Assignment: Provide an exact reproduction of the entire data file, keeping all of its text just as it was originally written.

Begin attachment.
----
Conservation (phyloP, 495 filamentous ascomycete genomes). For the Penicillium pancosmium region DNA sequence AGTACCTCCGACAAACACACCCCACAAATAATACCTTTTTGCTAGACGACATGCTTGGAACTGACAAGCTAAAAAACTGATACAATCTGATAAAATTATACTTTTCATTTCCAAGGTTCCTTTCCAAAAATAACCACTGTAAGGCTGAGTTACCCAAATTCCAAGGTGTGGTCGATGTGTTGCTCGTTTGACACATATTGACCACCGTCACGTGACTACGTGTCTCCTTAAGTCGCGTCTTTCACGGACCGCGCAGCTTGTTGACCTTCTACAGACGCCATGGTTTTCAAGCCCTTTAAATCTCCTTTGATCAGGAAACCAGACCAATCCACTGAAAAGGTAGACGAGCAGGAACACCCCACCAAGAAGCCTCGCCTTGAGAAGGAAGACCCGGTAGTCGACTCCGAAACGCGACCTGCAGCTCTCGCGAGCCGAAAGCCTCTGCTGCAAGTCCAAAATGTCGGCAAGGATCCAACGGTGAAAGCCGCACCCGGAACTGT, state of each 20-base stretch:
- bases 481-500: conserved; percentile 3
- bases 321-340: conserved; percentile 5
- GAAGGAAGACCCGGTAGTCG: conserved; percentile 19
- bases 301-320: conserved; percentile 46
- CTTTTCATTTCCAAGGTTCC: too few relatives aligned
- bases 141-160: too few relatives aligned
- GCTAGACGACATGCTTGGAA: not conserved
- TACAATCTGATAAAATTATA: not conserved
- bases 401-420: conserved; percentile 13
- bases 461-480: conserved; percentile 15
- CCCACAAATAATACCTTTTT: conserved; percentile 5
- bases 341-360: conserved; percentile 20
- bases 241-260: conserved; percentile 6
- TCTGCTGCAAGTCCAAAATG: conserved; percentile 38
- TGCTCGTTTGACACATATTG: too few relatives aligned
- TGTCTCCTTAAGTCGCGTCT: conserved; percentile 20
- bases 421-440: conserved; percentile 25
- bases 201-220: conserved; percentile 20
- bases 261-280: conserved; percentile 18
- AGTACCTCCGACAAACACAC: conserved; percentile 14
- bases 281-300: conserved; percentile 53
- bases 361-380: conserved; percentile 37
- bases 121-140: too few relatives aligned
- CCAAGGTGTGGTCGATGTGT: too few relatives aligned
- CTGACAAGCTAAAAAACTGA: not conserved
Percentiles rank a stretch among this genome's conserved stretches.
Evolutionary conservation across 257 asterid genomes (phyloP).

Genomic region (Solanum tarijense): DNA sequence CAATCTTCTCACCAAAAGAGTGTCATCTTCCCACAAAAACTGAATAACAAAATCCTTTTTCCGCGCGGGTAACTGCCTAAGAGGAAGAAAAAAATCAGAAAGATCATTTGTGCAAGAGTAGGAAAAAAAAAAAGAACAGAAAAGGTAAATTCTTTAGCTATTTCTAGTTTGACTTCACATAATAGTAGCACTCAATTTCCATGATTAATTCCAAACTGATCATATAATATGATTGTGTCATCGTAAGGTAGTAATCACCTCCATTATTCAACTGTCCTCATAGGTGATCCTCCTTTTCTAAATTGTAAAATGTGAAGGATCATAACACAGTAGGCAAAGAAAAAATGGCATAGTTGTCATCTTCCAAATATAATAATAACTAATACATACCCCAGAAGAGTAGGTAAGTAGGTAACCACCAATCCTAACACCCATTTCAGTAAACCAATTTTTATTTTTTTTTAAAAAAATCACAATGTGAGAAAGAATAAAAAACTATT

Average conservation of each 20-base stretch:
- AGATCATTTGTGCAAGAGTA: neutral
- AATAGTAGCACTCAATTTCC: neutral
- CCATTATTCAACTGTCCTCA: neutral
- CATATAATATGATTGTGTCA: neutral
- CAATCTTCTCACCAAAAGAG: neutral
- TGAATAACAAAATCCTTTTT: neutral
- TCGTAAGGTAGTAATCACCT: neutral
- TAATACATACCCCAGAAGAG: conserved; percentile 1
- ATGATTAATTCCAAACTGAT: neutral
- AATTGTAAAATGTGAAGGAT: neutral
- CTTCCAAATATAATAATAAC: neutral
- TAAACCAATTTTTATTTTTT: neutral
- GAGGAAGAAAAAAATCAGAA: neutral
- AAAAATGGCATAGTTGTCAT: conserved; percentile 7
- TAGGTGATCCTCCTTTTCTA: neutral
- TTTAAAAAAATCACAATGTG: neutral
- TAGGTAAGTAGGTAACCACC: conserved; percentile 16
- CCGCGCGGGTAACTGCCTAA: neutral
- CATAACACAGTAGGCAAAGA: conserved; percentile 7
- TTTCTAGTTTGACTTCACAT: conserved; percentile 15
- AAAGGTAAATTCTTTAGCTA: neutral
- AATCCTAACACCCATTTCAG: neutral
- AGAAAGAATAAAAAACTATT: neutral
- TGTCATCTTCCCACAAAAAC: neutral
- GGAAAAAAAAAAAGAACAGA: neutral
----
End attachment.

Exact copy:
Conservation (phyloP, 495 filamentous ascomycete genomes). For the Penicillium pancosmium region DNA sequence AGTACCTCCGACAAACACACCCCACAAATAATACCTTTTTGCTAGACGACATGCTTGGAACTGACAAGCTAAAAAACTGATACAATCTGATAAAATTATACTTTTCATTTCCAAGGTTCCTTTCCAAAAATAACCACTGTAAGGCTGAGTTACCCAAATTCCAAGGTGTGGTCGATGTGTTGCTCGTTTGACACATATTGACCACCGTCACGTGACTACGTGTCTCCTTAAGTCGCGTCTTTCACGGACCGCGCAGCTTGTTGACCTTCTACAGACGCCATGGTTTTCAAGCCCTTTAAATCTCCTTTGATCAGGAAACCAGACCAATCCACTGAAAAGGTAGACGAGCAGGAACACCCCACCAAGAAGCCTCGCCTTGAGAAGGAAGACCCGGTAGTCGACTCCGAAACGCGACCTGCAGCTCTCGCGAGCCGAAAGCCTCTGCTGCAAGTCCAAAATGTCGGCAAGGATCCAACGGTGAAAGCCGCACCCGGAACTGT, state of each 20-base stretch:
- bases 481-500: conserved; percentile 3
- bases 321-340: conserved; percentile 5
- GAAGGAAGACCCGGTAGTCG: conserved; percentile 19
- bases 301-320: conserved; percentile 46
- CTTTTCATTTCCAAGGTTCC: too few relatives aligned
- bases 141-160: too few relatives aligned
- GCTAGACGACATGCTTGGAA: not conserved
- TACAATCTGATAAAATTATA: not conserved
- bases 401-420: conserved; percentile 13
- bases 461-480: conserved; percentile 15
- CCCACAAATAATACCTTTTT: conserved; percentile 5
- bases 341-360: conserved; percentile 20
- bases 241-260: conserved; percentile 6
- TCTGCTGCAAGTCCAAAATG: conserved; percentile 38
- TGCTCGTTTGACACATATTG: too few relatives aligned
- TGTCTCCTTAAGTCGCGTCT: conserved; percentile 20
- bases 421-440: conserved; percentile 25
- bases 201-220: conserved; percentile 20
- bases 261-280: conserved; percentile 18
- AGTACCTCCGACAAACACAC: conserved; percentile 14
- bases 281-300: conserved; percentile 53
- bases 361-380: conserved; percentile 37
- bases 121-140: too few relatives aligned
- CCAAGGTGTGGTCGATGTGT: too few relatives aligned
- CTGACAAGCTAAAAAACTGA: not conserved
Percentiles rank a stretch among this genome's conserved stretches.
Evolutionary conservation across 257 asterid genomes (phyloP).

Genomic region (Solanum tarijense): DNA sequence CAATCTTCTCACCAAAAGAGTGTCATCTTCCCACAAAAACTGAATAACAAAATCCTTTTTCCGCGCGGGTAACTGCCTAAGAGGAAGAAAAAAATCAGAAAGATCATTTGTGCAAGAGTAGGAAAAAAAAAAAGAACAGAAAAGGTAAATTCTTTAGCTATTTCTAGTTTGACTTCACATAATAGTAGCACTCAATTTCCATGATTAATTCCAAACTGATCATATAATATGATTGTGTCATCGTAAGGTAGTAATCACCTCCATTATTCAACTGTCCTCATAGGTGATCCTCCTTTTCTAAATTGTAAAATGTGAAGGATCATAACACAGTAGGCAAAGAAAAAATGGCATAGTTGTCATCTTCCAAATATAATAATAACTAATACATACCCCAGAAGAGTAGGTAAGTAGGTAACCACCAATCCTAACACCCATTTCAGTAAACCAATTTTTATTTTTTTTTAAAAAAATCACAATGTGAGAAAGAATAAAAAACTATT

Average conservation of each 20-base stretch:
- AGATCATTTGTGCAAGAGTA: neutral
- AATAGTAGCACTCAATTTCC: neutral
- CCATTATTCAACTGTCCTCA: neutral
- CATATAATATGATTGTGTCA: neutral
- CAATCTTCTCACCAAAAGAG: neutral
- TGAATAACAAAATCCTTTTT: neutral
- TCGTAAGGTAGTAATCACCT: neutral
- TAATACATACCCCAGAAGAG: conserved; percentile 1
- ATGATTAATTCCAAACTGAT: neutral
- AATTGTAAAATGTGAAGGAT: neutral
- CTTCCAAATATAATAATAAC: neutral
- TAAACCAATTTTTATTTTTT: neutral
- GAGGAAGAAAAAAATCAGAA: neutral
- AAAAATGGCATAGTTGTCAT: conserved; percentile 7
- TAGGTGATCCTCCTTTTCTA: neutral
- TTTAAAAAAATCACAATGTG: neutral
- TAGGTAAGTAGGTAACCACC: conserved; percentile 16
- CCGCGCGGGTAACTGCCTAA: neutral
- CATAACACAGTAGGCAAAGA: conserved; percentile 7
- TTTCTAGTTTGACTTCACAT: conserved; percentile 15
- AAAGGTAAATTCTTTAGCTA: neutral
- AATCCTAACACCCATTTCAG: neutral
- AGAAAGAATAAAAAACTATT: neutral
- TGTCATCTTCCCACAAAAAC: neutral
- GGAAAAAAAAAAAGAACAGA: neutral